What you need to know
Why has this been introduced?
Reporting obligations for trustees of certain trusts were introduced on 26th June 2017 as part of the UK’s implementation of the Fourth Anti-Money Laundering Directive.
The regulations impose obligations on trustees to keep records on the beneficial owners of the trust that they administer. The regulations can be found here.
Which trusts are affected?
The regulations apply to “relevant trusts” which in these circumstances include any "express trusts" (i.e. a trust which has been deliberately created by a settlor) whose trustees are either:
The trustees of a taxable relevant trust must provide HMRC with certain information of beneficial owners and potential beneficiaries for inclusion on a register to be maintained by HMRC. The register went live on 10th July 2017 and can be found here.
What is a taxable relevant trust?
A taxable relevant trust is a relevant trust in any year in which the trustees (not the beneficiaries) are liable to pay any of the following in the UK - income tax, capital gains tax, inheritance tax, stamp duty land tax or stamp duty reserve tax.
Who is a beneficial owner in relation to a trust?
The settlor, the trustees, the beneficiaries, the class of persons in whose main interest the trust is set up (where the individuals or some of the individuals benefiting from the trust have not been determined), and any individual who has control over the trust.
Who is a potential beneficiary in relation to a trust?
Any other individual referred to as a potential beneficiary in a document from the settlor relation to the trust such as a letter of wishes
What information needs to be disclosed to HMRC?
The following information must be disclosed by the trustees for inclusion on the register:
Information in respect of trust
|Information in respect of beneficial owner or potential beneficiary|
When must the information be provided to HMRC?
The Trusts Online Service should be used to register a taxable relevant trust with HMRC - this replaces the previous practice of registering a trust using form 41G. HMRC’s comments on the registration service state that new trusts must register by 5 October of the tax year after the trust is set up or when it starts to make income or chargeable gains, if this is later, in line with the existing rules on notifying chargeability to income tax or capital gains tax. However, the regulations state that the relevant information must be provided on or before 31 January 2018 or 31 January following the end of the first tax year in which the trustee first became liable to pay the applicable UK taxes.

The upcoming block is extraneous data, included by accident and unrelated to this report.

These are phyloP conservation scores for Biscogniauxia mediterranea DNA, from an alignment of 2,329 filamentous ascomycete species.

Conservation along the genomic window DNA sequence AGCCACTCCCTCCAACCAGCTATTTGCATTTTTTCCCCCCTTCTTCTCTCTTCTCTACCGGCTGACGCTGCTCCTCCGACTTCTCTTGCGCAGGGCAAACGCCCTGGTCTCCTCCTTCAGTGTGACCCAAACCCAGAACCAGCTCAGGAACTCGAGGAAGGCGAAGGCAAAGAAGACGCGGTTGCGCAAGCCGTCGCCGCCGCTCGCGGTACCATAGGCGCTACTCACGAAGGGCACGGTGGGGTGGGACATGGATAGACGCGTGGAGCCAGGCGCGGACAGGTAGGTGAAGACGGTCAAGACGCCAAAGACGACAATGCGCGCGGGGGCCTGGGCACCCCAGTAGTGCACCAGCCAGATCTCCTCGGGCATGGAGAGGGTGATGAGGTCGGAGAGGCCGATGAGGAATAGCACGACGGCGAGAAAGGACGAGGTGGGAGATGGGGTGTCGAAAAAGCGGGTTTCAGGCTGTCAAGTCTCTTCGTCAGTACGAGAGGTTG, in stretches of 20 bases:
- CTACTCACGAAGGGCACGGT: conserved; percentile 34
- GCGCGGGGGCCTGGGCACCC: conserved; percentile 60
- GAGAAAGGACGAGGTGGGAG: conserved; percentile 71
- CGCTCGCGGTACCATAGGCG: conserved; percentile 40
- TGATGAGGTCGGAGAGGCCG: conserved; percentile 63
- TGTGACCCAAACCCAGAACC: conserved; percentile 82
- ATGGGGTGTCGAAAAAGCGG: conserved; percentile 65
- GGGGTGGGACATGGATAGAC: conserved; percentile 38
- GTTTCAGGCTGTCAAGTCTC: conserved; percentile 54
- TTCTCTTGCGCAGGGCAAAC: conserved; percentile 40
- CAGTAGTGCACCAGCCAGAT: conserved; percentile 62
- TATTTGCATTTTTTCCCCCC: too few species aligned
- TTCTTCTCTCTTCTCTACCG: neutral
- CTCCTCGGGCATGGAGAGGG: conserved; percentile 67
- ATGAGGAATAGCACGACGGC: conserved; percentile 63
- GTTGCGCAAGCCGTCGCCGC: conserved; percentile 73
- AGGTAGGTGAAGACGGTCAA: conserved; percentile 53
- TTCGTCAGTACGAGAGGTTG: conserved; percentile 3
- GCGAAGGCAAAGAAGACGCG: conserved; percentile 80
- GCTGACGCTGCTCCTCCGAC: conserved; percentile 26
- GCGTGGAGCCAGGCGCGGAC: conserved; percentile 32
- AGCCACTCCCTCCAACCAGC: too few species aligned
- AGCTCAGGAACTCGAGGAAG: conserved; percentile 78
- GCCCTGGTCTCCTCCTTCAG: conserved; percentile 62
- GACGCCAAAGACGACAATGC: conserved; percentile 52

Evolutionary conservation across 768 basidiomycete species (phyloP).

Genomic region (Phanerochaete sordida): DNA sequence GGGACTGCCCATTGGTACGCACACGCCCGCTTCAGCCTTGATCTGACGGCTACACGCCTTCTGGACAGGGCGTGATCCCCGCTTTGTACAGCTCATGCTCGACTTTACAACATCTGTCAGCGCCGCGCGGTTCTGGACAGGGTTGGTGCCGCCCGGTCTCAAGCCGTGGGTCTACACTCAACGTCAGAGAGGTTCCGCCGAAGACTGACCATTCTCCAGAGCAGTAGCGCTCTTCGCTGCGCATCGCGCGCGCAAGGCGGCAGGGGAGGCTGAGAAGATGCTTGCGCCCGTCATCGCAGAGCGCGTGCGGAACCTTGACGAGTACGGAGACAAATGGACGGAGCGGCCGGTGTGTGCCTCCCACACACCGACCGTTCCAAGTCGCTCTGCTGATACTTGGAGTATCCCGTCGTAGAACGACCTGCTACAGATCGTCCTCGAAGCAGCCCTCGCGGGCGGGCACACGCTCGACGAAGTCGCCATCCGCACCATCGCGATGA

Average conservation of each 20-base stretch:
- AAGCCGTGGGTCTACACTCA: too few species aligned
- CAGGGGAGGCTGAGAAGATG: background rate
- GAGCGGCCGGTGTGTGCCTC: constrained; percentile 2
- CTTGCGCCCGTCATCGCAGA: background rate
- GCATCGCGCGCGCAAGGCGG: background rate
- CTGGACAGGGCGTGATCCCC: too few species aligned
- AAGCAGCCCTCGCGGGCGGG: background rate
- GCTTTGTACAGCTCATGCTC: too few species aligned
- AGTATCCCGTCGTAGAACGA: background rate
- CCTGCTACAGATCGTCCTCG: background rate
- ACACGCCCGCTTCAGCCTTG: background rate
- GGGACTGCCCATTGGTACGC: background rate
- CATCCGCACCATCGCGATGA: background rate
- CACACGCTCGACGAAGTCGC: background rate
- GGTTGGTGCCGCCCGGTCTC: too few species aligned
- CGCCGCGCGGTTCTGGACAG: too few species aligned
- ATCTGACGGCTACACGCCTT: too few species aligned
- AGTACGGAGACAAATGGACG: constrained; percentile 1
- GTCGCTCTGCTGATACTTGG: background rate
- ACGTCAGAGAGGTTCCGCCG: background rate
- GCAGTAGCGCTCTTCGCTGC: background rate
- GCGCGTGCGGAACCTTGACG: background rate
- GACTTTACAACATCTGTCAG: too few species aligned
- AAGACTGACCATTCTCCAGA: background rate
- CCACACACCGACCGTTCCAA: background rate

If the trustee becomes aware that any of the information provided to HMRC has changed (other than information in relation to the value of the trust) then it must notify HMRC of the change and the date on which it occurred on before 31 January after the tax year in which the change occurred, or if they are not liable to pay any of the UK taxes noted above in that year, after the tax year in which the trustees are liable to pay any of the UK taxes noted above.
Will the register be publicly available?
No, but the information on the register may be inspected by certain law enforcement authorities including HMRC itself, the FCA, NCA and others.
Are there are any other obligations for trustees?
The trustees of a relevant trust must maintain accurate and up to date records in writing of all of the beneficial owners of the trust and of any potential beneficiaries.
When then trustee of a relevant trust enters into a relevant transaction with a relevant person it must provide details of the beneficial owners to that person on request. A relevant person is a person undertaking certain activities in the course of a business carried on by them in the UK and a relevant transaction is a transaction in relation to which the relevant person is required to apply customer due diligence measures under the UK regulations.
The trustees of a relevant trust must on request provide information to any law enforcement agency (as defined in the regulations) about the beneficial owners of the relevant trust and any other individual referred to as a potential beneficiary in a document from the settlor relating to the relevant trust such as a letter of wishes.
What is the position in other EU Member States?
The Fourth Anti-Money Laundering Directive must be implemented in all EU Member States and therefore local trustees should anticipate potential reporting obligations in EU Member States.
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